Recent genetic studies of patients with TMA have identified abnormalities in the THBD, DGKE, and PLG encoding components of the coagulation and fibrinolytic pathways [14, 15]. However, the details of the involvement of these mutations in TMA pathogenesis remain to be clarified. While THBD is a key mediator of anticoagulant response, it also induces C3b inactivation by binding to C3b or CFH. In the current clinical guides, patients with THBD, DGKE, and PLG abnormalities are categorized as having aHUS.


Clinical manifestations

According to a UK national survey, the onset of many cases of aHUS is either idiopathic or secondary to infection and other disease triggers [16]. Similar to STEC-HUS, aHUS is frequently accompanied by hemolytic anemia, thrombocytopenia, and renal failure. The clinical manifestations may also include central neuropathy, cardiac failure, respiratory disorders, enterocolitis, hypertension, and other conditions affecting multiple organs or systems. Patients with aHUS may present with ischemic enterocolitis and other gastrointestinal problems. In addition, aHUS may be precipitated by microbial or viral infections of the digestive system. Therefore, attention should be paid to the fact that the presence of diarrhea does not exclude the diagnosis of aHUS [16].

Clinical diagnostic criteria

Patients with TMA are clinically diagnosed with aHUS if the following diagnoses can be excluded: STEC-HUS, TTP, TMA secondary to metabolism-related, infection, drug-induced, autoimmune diseases, malignant tumors, hemolysis, elevated liver enzymes, and low platelets (HELLP) syndrome, transplantation, or other known causes. TMA typically, but not necessarily, involves the following conditions:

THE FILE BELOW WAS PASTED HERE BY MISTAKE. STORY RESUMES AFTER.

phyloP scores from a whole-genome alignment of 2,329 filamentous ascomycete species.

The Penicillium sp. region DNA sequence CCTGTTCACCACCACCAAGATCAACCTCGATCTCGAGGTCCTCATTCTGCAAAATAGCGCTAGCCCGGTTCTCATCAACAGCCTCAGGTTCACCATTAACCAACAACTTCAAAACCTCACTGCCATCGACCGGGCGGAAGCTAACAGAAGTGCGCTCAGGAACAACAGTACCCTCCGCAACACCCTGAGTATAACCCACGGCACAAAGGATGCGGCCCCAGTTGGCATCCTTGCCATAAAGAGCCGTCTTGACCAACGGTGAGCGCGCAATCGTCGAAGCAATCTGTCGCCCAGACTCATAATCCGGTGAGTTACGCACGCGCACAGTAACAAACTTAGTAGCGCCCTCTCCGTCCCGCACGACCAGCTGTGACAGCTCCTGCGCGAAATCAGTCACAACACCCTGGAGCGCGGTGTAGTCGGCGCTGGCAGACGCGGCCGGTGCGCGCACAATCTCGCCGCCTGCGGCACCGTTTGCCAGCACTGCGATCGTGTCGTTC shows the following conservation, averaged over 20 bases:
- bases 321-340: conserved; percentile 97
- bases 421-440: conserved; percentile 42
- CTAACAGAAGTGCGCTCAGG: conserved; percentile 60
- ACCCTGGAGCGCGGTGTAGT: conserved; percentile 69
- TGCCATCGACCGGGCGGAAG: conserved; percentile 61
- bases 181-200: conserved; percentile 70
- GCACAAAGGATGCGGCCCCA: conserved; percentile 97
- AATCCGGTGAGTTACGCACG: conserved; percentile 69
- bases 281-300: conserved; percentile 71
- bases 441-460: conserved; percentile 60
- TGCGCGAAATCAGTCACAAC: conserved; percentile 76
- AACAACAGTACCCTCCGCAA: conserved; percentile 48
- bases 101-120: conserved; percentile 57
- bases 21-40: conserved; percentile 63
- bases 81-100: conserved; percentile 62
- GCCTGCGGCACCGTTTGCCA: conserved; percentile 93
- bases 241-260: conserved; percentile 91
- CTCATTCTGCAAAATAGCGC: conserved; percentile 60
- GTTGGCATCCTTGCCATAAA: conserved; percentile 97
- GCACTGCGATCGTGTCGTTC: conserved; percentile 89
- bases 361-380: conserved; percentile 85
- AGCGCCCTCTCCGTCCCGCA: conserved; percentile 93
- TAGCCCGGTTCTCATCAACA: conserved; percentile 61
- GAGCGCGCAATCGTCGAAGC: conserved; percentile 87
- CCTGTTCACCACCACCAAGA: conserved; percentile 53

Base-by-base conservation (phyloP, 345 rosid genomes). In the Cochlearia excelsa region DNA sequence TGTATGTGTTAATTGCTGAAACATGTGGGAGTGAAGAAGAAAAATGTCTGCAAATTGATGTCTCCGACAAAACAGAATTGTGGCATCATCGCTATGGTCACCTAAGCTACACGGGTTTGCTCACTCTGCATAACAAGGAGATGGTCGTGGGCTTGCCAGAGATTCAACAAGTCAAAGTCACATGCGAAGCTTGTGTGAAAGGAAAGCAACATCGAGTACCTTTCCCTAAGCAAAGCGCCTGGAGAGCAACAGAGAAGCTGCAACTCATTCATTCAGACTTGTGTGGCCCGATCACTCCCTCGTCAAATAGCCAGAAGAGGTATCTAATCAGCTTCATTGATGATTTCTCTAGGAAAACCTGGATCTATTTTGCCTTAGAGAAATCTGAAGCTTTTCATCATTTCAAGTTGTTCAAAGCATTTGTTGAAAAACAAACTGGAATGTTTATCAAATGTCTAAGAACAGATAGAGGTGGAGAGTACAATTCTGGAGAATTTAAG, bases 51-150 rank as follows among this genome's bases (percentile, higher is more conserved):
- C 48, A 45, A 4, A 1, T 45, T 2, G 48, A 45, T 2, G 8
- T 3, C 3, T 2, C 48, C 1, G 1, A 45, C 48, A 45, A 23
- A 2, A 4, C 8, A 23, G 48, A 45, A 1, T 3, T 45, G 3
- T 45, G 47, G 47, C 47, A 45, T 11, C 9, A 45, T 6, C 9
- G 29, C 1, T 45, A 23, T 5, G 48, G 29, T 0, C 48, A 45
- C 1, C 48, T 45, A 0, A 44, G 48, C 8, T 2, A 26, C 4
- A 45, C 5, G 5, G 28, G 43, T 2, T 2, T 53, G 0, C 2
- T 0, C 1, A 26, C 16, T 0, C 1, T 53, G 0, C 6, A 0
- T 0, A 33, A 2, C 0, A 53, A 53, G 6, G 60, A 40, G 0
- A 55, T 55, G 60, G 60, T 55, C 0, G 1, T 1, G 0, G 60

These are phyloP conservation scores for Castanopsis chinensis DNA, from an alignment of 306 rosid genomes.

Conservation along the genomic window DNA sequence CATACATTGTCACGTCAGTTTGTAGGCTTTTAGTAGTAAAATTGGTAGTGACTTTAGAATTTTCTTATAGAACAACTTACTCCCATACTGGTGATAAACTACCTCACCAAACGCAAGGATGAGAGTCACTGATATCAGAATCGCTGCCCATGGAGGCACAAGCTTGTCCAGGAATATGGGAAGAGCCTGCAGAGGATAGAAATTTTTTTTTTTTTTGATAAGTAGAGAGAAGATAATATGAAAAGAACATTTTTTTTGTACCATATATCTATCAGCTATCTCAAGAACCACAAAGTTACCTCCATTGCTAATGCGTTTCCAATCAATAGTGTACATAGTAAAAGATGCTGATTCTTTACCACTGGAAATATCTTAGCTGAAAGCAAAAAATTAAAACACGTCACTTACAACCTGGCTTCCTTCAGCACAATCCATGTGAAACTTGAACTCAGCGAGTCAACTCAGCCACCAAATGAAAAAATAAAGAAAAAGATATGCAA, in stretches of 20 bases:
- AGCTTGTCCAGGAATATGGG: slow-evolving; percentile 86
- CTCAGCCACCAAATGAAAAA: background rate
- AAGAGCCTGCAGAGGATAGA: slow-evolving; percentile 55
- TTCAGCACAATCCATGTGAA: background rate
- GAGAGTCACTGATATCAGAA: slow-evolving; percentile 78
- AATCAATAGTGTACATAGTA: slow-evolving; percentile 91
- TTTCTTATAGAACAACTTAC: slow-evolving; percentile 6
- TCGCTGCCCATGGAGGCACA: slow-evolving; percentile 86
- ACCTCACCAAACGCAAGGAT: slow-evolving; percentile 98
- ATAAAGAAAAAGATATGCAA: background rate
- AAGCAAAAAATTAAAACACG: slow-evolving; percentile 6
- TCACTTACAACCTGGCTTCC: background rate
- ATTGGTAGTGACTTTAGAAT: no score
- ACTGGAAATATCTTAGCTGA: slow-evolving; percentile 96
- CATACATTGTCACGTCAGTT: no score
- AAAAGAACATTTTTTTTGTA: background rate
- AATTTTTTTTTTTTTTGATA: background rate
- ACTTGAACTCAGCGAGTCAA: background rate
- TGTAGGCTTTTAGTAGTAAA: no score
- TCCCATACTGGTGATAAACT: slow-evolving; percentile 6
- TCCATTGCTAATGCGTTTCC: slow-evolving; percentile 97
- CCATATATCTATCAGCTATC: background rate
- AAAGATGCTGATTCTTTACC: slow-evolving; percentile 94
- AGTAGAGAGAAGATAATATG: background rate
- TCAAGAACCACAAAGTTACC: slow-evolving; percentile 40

1. 1.

    MAHA with hemoglobin levels below 10 g/dL. In addition to blood hemoglobin levels, elevation of serum lactate dehydrogenase (LDH) level, notable decrease of serum haptoglobin level, and the presence of schistocytes on a peripheral blood smear should be taken into consideration to confirm the diagnosis of MAHA. Detection of schistocytes is not a necessary criterion for diagnosis of MAHA.

  2. 2.

    Thrombocytopenia with platelet counts less than 150,000/μL [9].

  3. 3.

    Acute kidney injury (AKI). In pediatric patients, AKI is defined as serum creatinine levels at least 1.5 times the upper limit of the age- and sex-specific pediatric reference range defined by the Japanese Society for Pediatric Nephrology [17]. For adult patients, the diagnosis of AKI should be made according to well-established diagnostic guidelines [18].


Differential diagnosis

Patients with TMA should be clinically diagnosed with aHUS after confirming that they do not meet the criteria for the following: first, STEC-HUS or TTP, and then, TMA secondary to known causative underlying conditions [7, 19]. It should be noted that some cases of secondary TMA have been reported to have complement gene mutations and anti-CFH antibodies. Future research should investigate the extent of the involvement of abnormal complement activation in the etiology of secondary TMA, the proportion of patients with complement gene mutations among the population with secondary TMA, and the effectiveness of eculizumab for treating secondary TMA.

Clinicians should strongly suspect aHUS if the patient’s family history includes individuals with the following diagnoses: aHUS; HUS, TTP, or TMA in the era when aHUS was not well recognized; or renal failure of unknown cause.
  1. 1.
    Differentiation between TMA and similar conditions
    • Diagnosis of hemolytic anemia and differentiation of MAHA from other forms of hemolytic anemia. Elevated LDH level, schistocytes in blood smears, and marked decreases in haptoglobin levels are consistent with the diagnosis of hemolytic anemia. The Coombs test is helpful in diagnosing autoimmune hemolytic anemia.